Finding Nashville’s Hispanic voice

Sunday, November 15, 2009 at 11:45pm

The main accomplishment of the failed English-only initiative — other than painting Nashville as a city of low tolerance for immigrants — was that it helped create a climate that encourages Latinos to ponder political futures here, according to prominent members of the Hispanic community.

“Even when I can see the negative effects of initiatives such as that, I can see how these galvanize our community and gave us a sense of identity and a sense of purpose,” said Yuri Cunza, president of the Nashville-area Hispanic Chamber of Commerce.

He said the measure’s defeat encourages Latinos “to fight for what is right and to take the leading role” by participating at the polls and stepping forward as candidates to help direct “the future of our government.”

Bold talk to be sure, but for the most part, Latinos here have been stuck in the “ponder” phase.

Fabian Bedne, 49, is something of a pioneer in that he already made a failed run for a Metro Council District 31 seat a couple of years ago. He said he wasn’t running as a Latino, though, but as a Nashvillian with Argentine roots. And Bedne believes Nashville’s changing face, thanks to its growth, is encouraging to people like himself who are seeking office.

He said he drew the courage to run from his participation in community meetings that examined development and zoning proposals for his once-rural neighborhood stretching
almost to Nolensville.

“I was just going to meetings and saying what I thought,” Bedne said. And before he knew it, he was one of the first Latinos to seek elected office in Nashville.

Asking members of the Hispanic community to say what they think may be a tall order.

While Bedne’s campaign was about neighborhood issues, it occurred at about the same time Metro was coming to grips with the English-only proposal that basically removed Spanish from Metro communications, and the 287(g) program, which delegates immigration authority to local law enforcement, was in its incubation stage.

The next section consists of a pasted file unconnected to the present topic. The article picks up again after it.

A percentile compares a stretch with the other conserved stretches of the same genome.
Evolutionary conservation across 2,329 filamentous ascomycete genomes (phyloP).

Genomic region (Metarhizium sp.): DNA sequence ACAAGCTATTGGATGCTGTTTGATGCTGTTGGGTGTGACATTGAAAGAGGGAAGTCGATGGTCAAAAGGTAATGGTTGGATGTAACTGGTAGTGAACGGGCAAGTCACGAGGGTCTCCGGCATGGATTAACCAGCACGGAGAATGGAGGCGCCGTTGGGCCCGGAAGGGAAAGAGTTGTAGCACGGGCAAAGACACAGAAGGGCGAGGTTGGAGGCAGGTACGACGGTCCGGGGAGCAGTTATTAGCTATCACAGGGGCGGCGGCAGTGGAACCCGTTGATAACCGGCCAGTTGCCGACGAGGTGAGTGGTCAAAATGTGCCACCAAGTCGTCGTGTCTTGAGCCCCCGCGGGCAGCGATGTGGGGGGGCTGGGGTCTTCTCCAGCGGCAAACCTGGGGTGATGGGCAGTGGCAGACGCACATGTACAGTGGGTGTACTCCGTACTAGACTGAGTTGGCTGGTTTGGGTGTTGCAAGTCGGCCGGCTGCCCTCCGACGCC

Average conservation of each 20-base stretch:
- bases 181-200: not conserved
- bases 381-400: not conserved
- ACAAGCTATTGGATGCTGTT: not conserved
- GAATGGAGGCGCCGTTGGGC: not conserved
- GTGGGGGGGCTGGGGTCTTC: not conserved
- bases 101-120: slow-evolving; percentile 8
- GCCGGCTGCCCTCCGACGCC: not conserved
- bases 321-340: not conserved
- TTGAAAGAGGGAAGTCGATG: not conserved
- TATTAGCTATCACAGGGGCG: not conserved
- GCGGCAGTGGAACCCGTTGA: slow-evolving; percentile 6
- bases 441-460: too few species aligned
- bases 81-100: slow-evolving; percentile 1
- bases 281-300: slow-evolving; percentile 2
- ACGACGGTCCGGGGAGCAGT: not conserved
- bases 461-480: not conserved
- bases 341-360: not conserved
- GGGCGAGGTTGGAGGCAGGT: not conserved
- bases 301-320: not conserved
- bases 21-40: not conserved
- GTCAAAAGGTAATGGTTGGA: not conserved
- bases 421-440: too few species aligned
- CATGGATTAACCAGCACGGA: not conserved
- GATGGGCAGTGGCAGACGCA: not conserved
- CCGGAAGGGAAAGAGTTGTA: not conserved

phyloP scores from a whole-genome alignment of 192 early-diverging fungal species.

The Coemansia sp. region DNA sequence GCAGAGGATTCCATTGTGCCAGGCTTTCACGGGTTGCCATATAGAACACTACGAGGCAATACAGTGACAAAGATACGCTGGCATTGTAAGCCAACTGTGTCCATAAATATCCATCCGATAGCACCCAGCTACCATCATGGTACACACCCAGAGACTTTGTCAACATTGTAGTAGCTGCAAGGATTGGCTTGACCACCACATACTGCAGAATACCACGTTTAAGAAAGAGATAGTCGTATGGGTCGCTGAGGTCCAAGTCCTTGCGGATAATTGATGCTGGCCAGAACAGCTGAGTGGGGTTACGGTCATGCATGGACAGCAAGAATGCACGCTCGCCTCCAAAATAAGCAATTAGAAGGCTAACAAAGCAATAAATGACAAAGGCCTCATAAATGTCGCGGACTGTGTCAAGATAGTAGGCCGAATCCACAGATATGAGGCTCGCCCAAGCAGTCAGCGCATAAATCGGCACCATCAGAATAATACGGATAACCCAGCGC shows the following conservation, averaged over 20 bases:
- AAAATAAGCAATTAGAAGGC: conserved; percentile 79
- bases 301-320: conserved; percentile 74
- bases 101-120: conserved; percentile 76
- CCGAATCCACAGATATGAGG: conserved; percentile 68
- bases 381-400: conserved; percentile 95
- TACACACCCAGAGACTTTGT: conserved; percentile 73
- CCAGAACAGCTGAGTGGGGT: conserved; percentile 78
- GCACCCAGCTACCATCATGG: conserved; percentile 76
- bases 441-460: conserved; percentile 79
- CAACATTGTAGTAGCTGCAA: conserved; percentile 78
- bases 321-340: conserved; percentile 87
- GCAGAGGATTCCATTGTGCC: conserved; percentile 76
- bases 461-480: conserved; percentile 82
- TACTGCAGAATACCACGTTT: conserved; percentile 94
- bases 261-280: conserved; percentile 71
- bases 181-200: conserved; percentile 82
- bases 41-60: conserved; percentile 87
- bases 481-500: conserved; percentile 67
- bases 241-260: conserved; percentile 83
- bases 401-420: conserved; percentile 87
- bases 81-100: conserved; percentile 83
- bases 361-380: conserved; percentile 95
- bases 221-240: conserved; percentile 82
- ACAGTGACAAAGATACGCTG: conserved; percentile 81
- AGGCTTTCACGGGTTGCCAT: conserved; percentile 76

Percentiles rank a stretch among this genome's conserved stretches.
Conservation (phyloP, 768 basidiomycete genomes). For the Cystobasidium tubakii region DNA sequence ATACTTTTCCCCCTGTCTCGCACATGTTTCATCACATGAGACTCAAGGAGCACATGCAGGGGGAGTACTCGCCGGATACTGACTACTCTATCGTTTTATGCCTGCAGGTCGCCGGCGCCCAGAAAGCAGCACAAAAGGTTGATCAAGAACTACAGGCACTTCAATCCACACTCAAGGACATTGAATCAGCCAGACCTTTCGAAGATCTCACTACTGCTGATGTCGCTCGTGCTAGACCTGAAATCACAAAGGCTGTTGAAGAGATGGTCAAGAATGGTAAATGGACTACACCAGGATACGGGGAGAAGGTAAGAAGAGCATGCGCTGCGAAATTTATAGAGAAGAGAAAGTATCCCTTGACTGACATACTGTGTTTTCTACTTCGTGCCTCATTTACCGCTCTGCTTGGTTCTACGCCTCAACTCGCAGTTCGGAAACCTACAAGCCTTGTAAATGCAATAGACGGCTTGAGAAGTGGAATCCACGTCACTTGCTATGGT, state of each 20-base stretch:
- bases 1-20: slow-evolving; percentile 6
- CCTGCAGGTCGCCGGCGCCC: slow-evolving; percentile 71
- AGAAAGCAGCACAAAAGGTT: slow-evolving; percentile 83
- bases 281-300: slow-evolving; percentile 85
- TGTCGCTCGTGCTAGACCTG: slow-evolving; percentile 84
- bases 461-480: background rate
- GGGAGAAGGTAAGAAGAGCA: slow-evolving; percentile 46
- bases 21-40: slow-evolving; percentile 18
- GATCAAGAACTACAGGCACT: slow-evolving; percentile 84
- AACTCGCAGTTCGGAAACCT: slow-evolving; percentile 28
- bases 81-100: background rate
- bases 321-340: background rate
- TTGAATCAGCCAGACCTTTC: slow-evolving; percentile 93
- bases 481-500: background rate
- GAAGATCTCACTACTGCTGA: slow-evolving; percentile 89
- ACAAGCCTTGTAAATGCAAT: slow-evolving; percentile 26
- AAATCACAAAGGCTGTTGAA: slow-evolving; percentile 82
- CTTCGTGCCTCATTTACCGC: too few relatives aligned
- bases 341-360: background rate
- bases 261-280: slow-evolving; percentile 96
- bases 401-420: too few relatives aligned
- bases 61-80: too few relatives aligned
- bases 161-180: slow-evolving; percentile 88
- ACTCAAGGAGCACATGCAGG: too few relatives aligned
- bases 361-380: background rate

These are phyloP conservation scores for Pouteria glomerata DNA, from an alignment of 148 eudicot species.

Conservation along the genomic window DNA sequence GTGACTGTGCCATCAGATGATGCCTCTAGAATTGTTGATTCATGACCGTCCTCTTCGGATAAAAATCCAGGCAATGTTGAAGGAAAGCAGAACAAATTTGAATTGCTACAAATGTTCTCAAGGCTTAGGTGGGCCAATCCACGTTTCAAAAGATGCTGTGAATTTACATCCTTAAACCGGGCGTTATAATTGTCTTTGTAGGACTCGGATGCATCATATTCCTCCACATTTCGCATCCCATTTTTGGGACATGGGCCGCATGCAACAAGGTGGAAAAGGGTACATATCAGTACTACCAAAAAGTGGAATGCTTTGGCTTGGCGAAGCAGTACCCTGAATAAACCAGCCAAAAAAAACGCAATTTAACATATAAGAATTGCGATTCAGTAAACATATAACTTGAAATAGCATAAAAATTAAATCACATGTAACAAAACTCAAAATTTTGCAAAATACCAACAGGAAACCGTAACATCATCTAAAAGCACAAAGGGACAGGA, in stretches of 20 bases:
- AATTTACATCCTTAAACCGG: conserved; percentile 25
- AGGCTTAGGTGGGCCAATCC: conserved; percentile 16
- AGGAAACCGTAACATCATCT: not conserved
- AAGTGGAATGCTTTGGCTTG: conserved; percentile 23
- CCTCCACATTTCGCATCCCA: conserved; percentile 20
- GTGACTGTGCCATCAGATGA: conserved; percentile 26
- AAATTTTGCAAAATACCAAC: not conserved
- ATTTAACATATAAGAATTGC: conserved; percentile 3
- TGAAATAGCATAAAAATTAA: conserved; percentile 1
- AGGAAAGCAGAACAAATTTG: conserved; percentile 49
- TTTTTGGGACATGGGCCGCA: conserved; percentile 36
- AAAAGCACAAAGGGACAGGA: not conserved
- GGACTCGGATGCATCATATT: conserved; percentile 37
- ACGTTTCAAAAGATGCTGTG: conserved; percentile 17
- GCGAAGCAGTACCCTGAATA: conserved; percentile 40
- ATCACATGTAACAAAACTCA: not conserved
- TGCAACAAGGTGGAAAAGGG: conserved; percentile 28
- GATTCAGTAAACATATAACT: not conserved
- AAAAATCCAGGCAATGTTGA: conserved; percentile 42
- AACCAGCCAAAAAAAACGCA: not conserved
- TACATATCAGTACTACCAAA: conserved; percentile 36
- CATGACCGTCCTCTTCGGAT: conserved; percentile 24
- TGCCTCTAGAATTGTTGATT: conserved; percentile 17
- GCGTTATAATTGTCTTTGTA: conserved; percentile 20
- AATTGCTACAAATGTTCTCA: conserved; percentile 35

The two issues may have galvanized a community, but opponents of both agree it also elevated a sense of fear and distrust among Hispanics.

While targeting illegal immigrants, the 287(g) program, which operates in about 100 communities nationwide, confuses even legal immigrants about the reach of law enforcement and its ability to disrupt the unity of families by potentially deporting husbands, wives and children after something as insignificant as a traffic violation.

Cunza says elected Latino representation would be important in helping monitor such increased interest by local government in immigration enforcement. But would that representation allay fears as well?

He said what Latinos in Nashville are going through is a process that all immigrants — reaching back to those who came through Ellis Island — had to endure to become part of America and its culture.

“Those were the people who came with pride and hope and little else to start building the country from scratch. Why is it we have to look down on current-era newcomers?” Cunza said. “It’s not ‘I want to crash into your party.’ You need us to better understand the dynamics of our emerging community without resulting collateral damage. We moved here because we believed we were moving into a better system.”

Future leadership

Perhaps Bedne’s run at least cracked open the door for elected Latino representation. A first step will be for him or another Hispanic to represent one of Metro’s 35 Council districts, to “bring a point of view to the Council,” he said.